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Rubens masterpiece is a fake, according to artificial intelligence study

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Samson and Delilah was bought by the British National Gallery for £2.5 million in 1980

Samson and Delilah was bought by the British National Gallery for £2.5 million in 1980

Samson and Delilah was bought by the British National Gallery for £2.5 million in 1980

A masterpiece worth millions in the British National Gallery is a fake, according to a study using artificial intelligence (AI).

Peter Paul Rubens’s Samson and Delilah has long been the subject of debate, with some critics suggesting the painting was not created by the 17th-century Flemish master.

The painting, bought by the national gallery for £2.5 million in 1980, is almost certainly a fake, according to analysis. An AI programme was used to scan the canvas listed as one of the gallery’s “highlights”.

Dr Carina Popovici, the scientist who carried out the investigation, said: “The results are quite astonishing. The algorithm has returned a 91pc probability for the artwork not being authentic. I was so shocked.”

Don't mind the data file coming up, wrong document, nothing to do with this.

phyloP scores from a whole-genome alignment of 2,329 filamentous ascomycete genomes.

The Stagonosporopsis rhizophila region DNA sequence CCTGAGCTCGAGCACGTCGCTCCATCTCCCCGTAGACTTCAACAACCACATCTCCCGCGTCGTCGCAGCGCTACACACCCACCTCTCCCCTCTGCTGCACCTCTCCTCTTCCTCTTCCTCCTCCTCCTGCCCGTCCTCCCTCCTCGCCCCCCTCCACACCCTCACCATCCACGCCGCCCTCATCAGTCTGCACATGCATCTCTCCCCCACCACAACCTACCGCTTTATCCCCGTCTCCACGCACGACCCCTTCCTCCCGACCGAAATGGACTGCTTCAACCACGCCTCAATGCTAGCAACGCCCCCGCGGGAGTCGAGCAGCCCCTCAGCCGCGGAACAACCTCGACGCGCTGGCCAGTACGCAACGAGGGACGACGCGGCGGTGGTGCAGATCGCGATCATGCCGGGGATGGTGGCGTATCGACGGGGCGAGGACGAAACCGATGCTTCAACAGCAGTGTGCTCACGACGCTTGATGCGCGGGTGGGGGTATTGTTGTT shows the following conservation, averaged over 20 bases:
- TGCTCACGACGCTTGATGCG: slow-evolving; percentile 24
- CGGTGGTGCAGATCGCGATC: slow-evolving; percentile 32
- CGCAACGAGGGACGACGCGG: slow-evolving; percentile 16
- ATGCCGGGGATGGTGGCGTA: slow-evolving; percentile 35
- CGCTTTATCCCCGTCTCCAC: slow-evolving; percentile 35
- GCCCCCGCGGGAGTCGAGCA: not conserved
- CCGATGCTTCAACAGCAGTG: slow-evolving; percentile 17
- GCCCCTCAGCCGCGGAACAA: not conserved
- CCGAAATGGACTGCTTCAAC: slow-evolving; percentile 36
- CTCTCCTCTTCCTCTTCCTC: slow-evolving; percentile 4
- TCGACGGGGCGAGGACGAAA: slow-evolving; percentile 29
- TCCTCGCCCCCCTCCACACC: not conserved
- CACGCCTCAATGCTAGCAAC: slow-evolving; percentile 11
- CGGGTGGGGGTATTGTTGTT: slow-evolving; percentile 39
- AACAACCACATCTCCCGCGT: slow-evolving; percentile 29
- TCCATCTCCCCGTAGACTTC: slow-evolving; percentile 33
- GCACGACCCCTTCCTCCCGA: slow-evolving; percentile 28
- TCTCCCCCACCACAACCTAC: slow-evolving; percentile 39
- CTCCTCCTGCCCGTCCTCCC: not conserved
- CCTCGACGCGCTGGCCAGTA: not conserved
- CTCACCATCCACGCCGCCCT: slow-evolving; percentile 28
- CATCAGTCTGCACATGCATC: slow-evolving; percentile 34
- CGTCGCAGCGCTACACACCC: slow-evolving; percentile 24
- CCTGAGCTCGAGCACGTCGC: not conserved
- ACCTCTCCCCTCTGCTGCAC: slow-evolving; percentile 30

She told The Guardian: “Every patch, every single square, came out as fake, with more than 90pc probability.”

The technology was used to scan another painting attributed to Rubens – A View of Het Steen in the Early Morning – with results indicating a 98.76pc probability that it was painted by the artist.


It has been suggested that Samson and Delilah was erroneously declared to be by Rubens in the 1920s by art expert Ludwig Burchard, who was later found to have misattributed paintings for his own commercial gain.

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Telegraph Media Group Limited [2022]


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